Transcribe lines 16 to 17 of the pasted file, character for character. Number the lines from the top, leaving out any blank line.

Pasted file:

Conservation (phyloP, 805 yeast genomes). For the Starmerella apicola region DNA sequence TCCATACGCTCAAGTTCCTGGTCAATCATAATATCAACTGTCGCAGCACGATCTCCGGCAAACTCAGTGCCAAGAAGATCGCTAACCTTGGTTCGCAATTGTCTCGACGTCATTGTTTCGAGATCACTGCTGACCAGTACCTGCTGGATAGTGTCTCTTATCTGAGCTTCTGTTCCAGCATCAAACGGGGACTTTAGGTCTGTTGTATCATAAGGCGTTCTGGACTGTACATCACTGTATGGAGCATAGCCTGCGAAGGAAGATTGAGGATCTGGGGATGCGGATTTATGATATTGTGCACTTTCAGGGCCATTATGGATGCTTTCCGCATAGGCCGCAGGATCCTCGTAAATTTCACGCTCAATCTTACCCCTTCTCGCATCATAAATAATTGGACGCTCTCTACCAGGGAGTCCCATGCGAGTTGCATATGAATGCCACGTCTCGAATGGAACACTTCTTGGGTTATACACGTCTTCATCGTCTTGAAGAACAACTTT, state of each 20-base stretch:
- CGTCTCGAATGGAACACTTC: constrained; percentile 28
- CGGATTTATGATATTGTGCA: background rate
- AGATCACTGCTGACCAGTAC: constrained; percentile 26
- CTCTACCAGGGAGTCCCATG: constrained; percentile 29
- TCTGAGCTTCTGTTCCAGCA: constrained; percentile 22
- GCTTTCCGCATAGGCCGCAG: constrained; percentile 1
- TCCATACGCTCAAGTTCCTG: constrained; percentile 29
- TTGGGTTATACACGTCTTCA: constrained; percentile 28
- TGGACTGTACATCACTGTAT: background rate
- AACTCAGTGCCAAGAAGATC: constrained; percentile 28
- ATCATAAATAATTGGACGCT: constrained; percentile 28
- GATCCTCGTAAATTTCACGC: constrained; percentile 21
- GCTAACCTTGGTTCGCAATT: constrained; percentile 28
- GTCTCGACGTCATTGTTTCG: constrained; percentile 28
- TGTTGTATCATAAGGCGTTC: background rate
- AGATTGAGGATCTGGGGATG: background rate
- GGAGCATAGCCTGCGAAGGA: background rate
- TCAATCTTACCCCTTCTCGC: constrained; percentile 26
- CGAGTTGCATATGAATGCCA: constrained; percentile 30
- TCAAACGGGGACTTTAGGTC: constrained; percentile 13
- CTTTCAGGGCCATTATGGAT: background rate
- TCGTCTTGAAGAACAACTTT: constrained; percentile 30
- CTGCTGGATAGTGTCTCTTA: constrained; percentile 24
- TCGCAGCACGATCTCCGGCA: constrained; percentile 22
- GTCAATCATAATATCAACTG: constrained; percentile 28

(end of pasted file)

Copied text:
- TGTTGTATCATAAGGCGTTC: background rate
- AGATTGAGGATCTGGGGATG: background rate